A detergent is a surfactant or a mixture of surfactants with "cleaning properties in dilute solutions. These substances are a family of compounds that are similar to soap but are more soluble in hard water. In most household contexts, the term detergent by itself refers specifically to laundry detergent or dish detergent, as opposed to hand soap or other types of cleaning agents. Detergents are commonly available as powders or concentrated solutions. Detergents, like soaps, work because they are amphiphilic: partly hydrophilic (polar) and partly hydrophobic (non-polar). An emulsion is a mixture of two or more liquids that are normally unmixable. Emulsions are part of a more general class of two-phase systems of matter called colloids. Emulsions tend to have a cloudy appearance because the many phase interfaces scatter light as it passes through the emulsion. Two special classes of emulsions – microemulsions and nanoemulsions appear translucent. Nanoemulsions are emulsions with droplet size on the order of 100 nm. A typical nanoemulsion contains oil, water and an emulsifier. Since microemulsions are thermodynamically stable systems in equilibrium, they are sensitive to changes in temperature and composition. Therefore, nanoemulsions are attractive for aforementioned applications because they are relatively the least sensitive to physical and chemical changes and they can be kinetically stable over long time scales. This product is an alcohol free nanoemulsion which works as a detergent for cleaning and glazing variety of surfaces.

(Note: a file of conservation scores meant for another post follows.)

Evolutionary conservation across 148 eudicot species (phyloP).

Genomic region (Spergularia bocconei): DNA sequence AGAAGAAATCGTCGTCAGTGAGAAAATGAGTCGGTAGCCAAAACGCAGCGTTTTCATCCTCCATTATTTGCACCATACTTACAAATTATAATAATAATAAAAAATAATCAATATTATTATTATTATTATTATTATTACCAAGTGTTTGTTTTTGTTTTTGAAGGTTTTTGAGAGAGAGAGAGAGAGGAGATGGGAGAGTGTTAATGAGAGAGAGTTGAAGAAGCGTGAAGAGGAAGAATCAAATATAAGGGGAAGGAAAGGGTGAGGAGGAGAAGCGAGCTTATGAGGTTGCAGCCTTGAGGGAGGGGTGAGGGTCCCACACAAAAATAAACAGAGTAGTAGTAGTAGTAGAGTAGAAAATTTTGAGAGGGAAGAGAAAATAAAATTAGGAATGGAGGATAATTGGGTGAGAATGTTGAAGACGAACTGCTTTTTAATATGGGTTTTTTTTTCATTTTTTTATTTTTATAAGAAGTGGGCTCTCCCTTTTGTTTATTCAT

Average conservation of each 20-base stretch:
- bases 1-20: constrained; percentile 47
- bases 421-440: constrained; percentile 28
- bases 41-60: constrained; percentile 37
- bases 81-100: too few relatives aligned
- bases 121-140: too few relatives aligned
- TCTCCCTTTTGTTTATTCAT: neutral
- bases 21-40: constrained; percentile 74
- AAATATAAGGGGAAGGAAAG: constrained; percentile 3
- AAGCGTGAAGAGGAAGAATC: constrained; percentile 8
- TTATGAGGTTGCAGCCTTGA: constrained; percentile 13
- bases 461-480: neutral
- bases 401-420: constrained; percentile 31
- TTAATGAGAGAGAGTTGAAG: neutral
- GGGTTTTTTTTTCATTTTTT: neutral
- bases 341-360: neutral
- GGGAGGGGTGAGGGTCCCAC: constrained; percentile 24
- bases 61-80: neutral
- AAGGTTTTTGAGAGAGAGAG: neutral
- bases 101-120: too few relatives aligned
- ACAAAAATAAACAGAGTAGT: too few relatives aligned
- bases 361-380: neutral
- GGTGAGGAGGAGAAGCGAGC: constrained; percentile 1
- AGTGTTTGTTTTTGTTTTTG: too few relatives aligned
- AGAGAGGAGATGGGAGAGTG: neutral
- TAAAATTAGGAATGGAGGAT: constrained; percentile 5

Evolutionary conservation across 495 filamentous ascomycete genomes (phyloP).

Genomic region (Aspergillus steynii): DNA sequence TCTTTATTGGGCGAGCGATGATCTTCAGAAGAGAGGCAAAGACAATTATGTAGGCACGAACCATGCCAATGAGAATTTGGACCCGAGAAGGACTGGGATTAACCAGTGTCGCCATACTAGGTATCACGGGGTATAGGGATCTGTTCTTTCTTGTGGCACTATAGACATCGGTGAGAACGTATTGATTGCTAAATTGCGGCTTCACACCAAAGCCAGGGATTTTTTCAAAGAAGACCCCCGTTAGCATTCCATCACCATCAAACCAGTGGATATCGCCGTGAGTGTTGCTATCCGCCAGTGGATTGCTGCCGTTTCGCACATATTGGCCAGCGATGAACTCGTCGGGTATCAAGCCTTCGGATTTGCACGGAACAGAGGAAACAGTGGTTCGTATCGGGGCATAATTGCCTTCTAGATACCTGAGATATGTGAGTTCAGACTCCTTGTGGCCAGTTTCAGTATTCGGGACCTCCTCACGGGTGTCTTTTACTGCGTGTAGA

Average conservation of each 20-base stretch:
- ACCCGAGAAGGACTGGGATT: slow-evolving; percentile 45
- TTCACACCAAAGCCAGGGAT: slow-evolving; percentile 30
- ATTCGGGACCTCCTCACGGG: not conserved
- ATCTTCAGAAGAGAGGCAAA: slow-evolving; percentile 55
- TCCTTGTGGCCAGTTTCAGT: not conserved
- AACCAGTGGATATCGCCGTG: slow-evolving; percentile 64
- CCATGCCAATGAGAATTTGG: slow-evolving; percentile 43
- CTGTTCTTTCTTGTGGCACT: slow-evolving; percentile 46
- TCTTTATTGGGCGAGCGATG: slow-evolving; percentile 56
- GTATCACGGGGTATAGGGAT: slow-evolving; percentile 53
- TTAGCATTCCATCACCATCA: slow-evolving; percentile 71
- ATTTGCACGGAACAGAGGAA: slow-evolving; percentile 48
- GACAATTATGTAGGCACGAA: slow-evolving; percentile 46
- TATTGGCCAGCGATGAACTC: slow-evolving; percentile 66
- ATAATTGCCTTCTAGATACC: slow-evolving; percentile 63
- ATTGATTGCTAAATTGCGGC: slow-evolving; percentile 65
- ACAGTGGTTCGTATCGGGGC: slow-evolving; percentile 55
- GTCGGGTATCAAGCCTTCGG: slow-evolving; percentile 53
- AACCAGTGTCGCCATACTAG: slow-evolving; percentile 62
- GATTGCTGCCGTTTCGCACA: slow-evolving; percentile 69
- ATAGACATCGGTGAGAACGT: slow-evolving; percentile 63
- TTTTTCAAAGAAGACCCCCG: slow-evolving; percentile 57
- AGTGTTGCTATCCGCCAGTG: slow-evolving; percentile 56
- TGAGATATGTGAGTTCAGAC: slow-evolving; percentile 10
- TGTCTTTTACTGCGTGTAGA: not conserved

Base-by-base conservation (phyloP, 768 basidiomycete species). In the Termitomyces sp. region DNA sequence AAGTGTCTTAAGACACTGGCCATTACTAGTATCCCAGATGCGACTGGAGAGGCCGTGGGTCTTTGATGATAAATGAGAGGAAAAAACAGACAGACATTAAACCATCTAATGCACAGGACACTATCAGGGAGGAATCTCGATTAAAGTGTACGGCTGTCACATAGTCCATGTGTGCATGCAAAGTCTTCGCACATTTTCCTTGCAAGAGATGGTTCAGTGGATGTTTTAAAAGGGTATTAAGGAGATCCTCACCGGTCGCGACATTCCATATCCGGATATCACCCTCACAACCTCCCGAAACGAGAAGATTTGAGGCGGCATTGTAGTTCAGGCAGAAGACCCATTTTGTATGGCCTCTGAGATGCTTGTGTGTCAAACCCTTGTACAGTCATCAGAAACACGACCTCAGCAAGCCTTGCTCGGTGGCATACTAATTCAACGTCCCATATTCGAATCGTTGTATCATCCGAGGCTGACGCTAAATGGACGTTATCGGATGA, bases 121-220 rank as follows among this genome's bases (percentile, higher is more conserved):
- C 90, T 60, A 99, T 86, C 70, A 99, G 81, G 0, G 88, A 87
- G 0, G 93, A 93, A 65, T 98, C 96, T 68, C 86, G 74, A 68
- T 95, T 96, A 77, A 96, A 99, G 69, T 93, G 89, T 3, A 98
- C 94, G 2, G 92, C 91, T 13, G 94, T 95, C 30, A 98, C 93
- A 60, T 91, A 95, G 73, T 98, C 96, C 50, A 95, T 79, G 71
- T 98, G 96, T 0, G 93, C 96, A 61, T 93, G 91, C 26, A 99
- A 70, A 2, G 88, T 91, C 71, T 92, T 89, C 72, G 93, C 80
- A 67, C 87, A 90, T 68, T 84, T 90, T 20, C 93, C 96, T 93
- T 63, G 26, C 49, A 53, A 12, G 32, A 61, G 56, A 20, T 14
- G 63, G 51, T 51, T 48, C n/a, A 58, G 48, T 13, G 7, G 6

This oil/water nanoemulion is particularly used in finishing and cleaning of carpet.
This product is alcohol-free oil/water nanoemulsion containing particles with the average size around 20 nm. The DLS result with the pdi equal to 0.163 shows a distribution of particles with 15nm in size. It also possesses remarkable cleaning power.
Nanoemulsions have a much higher surface area and free energy than macroemulsions that make them an effective transport system. Nanoemulsions do not show the problems of flocculation, coalescence and sedimentation, which are commonly associated with macroemulsions. Nanoemulsions could enhance the stability of chemically unstable compounds by protecting them from oxidative degradation and degradation by light. They are transparent or translucent dispersions with ultra-low interfacial tension and long-term physical stability.
You can spray an unclean surface by this product from a distance of 20 cm and then clean it by an appropriate tissue.
Keep this product at room temperature and away from straight sun light.